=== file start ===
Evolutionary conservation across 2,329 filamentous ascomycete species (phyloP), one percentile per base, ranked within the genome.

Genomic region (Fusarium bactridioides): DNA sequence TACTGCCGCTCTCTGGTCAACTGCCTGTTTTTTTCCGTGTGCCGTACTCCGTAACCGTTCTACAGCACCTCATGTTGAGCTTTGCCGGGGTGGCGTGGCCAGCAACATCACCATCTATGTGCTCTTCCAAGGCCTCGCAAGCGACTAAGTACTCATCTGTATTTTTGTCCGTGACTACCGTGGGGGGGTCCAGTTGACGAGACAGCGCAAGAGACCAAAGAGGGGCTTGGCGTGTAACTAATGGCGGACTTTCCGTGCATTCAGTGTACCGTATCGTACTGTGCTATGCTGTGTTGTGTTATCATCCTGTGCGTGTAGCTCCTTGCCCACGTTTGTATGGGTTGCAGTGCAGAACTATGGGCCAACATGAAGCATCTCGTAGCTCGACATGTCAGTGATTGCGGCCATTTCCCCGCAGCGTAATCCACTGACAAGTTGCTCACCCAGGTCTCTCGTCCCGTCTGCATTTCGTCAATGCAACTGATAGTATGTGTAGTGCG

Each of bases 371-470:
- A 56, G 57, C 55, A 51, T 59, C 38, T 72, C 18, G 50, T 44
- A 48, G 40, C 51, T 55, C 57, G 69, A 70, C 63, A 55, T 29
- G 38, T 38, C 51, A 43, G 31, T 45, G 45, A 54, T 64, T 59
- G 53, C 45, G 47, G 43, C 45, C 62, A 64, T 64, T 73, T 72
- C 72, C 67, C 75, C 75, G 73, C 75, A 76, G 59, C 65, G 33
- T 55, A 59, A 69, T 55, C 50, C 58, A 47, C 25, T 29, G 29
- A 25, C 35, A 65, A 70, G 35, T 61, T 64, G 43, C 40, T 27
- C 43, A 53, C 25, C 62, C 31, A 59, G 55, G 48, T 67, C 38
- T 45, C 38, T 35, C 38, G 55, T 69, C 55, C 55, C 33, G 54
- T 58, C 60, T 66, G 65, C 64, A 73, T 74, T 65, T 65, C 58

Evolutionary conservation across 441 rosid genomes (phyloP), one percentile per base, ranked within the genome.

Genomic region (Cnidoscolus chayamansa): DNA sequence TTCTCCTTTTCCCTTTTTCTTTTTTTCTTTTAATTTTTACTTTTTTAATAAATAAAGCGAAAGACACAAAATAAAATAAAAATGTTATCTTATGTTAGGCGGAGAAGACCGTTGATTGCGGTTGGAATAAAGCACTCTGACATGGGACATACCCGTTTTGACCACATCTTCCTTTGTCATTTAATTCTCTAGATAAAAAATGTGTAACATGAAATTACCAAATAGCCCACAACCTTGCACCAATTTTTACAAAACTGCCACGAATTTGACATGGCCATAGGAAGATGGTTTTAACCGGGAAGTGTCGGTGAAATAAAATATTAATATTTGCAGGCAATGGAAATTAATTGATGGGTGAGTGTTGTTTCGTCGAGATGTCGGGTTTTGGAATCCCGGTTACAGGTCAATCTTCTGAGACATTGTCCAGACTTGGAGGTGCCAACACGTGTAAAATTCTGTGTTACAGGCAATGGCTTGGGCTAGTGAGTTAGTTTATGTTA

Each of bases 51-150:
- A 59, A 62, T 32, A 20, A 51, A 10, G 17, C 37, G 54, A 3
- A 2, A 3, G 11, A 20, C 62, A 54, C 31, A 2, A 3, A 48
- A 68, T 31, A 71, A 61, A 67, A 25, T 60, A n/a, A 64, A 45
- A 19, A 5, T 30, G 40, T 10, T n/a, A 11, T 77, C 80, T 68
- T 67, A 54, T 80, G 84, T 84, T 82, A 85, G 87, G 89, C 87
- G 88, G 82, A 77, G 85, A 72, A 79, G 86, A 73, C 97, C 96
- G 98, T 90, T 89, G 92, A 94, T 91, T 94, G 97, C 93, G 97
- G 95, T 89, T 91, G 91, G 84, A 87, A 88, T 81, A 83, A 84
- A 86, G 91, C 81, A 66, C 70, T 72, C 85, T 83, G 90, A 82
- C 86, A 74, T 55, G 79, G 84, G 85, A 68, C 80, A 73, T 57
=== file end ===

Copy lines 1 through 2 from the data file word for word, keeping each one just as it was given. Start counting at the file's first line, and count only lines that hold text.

Evolutionary conservation across 2,329 filamentous ascomycete species (phyloP), one percentile per base, ranked within the genome.

Genomic region (Fusarium bactridioides): DNA sequence TACTGCCGCTCTCTGGTCAACTGCCTGTTTTTTTCCGTGTGCCGTACTCCGTAACCGTTCTACAGCACCTCATGTTGAGCTTTGCCGGGGTGGCGTGGCCAGCAACATCACCATCTATGTGCTCTTCCAAGGCCTCGCAAGCGACTAAGTACTCATCTGTATTTTTGTCCGTGACTACCGTGGGGGGGTCCAGTTGACGAGACAGCGCAAGAGACCAAAGAGGGGCTTGGCGTGTAACTAATGGCGGACTTTCCGTGCATTCAGTGTACCGTATCGTACTGTGCTATGCTGTGTTGTGTTATCATCCTGTGCGTGTAGCTCCTTGCCCACGTTTGTATGGGTTGCAGTGCAGAACTATGGGCCAACATGAAGCATCTCGTAGCTCGACATGTCAGTGATTGCGGCCATTTCCCCGCAGCGTAATCCACTGACAAGTTGCTCACCCAGGTCTCTCGTCCCGTCTGCATTTCGTCAATGCAACTGATAGTATGTGTAGTGCG